The best favor a visitor can do himself and the islands is to leave his mainland habits at home, particularly the penchant for collecting and accreting, rather than traveling light. Any souvenir, whether it is a pair of American-made socks, a bottle of cut-rate rum, a pandanus basket or the scalp of a native girl, becomes in time a ball and chain.
The Polynesian residents now involved in tourism shake their heads pityingly at the waves of tourists now coming ashore who take snapshots or a bike ride and hardly even get into a boat, much less into the water. Irene Michili, a Polynesian-Italian lady who has been taking tourists around for seven years, says, "They do not come here until they can afford to. That is the trouble." This past fall, while riding in a canoe up a river on the island of Raiatea, a lady visitor stopped clicking her camera long enough to exclaim, "It is just like Disneyland."
"No, madam," the river guide said. "The wild animals on this river are real. For example, in that pasture over there, you can photograph a real, wild dairy cow."
Erwin Christian remembers a German writer who came to Bora-Bora: "The writer said, 'It is all so beautiful—the white beach, the water, the mountain, so what in hell am I going to write about?' And I said to him, 'Look, take my bicycle and pedal around the island. Go to Anau, the poorest village, but before you come to the first house, let the air out of a tire and walk in with the bicycle.' And he did this, because I followed on my Vespa to see. The natives ran out. They helped him with the tire. They gave him food and drink. They gave him a pareu. I do not know if he found anything to write about, but he came back to the hotel roaring drunk and happy."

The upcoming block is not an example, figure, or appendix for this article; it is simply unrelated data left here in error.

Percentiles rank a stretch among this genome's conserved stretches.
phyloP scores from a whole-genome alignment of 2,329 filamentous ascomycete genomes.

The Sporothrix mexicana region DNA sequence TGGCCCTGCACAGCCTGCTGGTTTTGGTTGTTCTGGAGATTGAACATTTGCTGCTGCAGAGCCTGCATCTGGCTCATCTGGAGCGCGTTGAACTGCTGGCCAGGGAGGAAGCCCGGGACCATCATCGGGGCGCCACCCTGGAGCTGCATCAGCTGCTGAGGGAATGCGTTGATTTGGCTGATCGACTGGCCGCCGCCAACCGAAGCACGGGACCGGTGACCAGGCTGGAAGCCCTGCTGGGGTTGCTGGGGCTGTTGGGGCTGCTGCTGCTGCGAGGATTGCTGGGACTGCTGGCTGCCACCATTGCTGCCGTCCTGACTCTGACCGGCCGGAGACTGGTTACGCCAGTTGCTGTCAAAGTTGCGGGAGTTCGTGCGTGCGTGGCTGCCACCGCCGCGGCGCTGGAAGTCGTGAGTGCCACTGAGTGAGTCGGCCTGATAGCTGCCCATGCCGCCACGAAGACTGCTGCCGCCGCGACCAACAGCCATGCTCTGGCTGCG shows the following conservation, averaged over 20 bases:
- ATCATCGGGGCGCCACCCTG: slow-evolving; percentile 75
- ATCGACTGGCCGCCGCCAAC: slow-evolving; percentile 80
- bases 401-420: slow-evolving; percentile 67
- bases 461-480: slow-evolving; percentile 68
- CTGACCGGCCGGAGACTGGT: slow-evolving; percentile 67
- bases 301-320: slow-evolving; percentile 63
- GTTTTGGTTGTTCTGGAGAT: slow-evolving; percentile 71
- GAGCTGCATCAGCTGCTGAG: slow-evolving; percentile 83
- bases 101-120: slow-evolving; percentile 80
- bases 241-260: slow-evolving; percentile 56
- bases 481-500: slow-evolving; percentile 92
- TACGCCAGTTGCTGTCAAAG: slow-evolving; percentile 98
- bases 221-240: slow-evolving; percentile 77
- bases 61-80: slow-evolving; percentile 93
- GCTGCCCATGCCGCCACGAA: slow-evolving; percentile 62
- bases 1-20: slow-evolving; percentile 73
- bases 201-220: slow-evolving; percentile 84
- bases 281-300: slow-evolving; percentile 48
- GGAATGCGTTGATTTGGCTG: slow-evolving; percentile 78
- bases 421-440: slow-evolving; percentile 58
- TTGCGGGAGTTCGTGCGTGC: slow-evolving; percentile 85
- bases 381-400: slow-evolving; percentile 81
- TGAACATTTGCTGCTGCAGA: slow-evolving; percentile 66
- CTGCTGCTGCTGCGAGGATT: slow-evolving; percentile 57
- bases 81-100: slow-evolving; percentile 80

Erwin Christian's early life was the sort that would make any sensitive, growing creature believe that paradise, at most, is only a contrivance of the mind. He grew up in Silesia, a European area of great doubt and insecurity. His part of Silesia was sometimes German and sometimes Polish, depending on whose heavy feet had marched over it triumphantly most recently. He played as a boy under the black flak puffs that filled the sky in World War II. Still today, when he opens a new underwater camera housing, his nose wrinkles, for the acrylic smell is the same he remembers from the melting canopies of the fallen planes. His first boat was a crude kayak that he fashioned out of a wing tank jettisoned by an American plane. He started at the bottom of the hotel business, not so much to escape the distress of flattened Germany as to find out what the French, English and American sides of the world were like. After serving in a number of strict European hotels—notably Claridge's in London—he went to the resort islands because he became fascinated with the sea and wanted to find out what was happening on the other side of the interface. He is a fit man to help people enjoy the island, primarily because he has the inner resources to enjoy it himself and a capacity to infect even the most Babbitty man with some of his own curiosity.
While discussing the deceptive largess of Bora-Bora recently, Christian tossed his head toward the island's dramatic volcanic remnant, Mt. Temanu. "I always know that mountain is there," he said, "and that it is always changing, but I sometimes will not look at it, simply because it is so beautiful. It is important to remember that these islands are fragile things, though they have certain stern requirements."
Hiqh Island and Fringing Reef, a South Pacific combination nowhere more splendidly formed than at Bora-Bora, provide a vast water-sports playground safe enough for the timid, adventurous enough for the bold. In the calm, clear lagoon there are outrigger sailing canoes, snorkling classes, water skiing and glass-bottom boats. The coral garden of the lagoon is a world of hypnotic beauty. Shell collectors comb the reef for cowries and Tridacna. Bigger game lies outside—to be dived for, trolled for, or cast for by fishermen in sneakers at the ocean's very edge.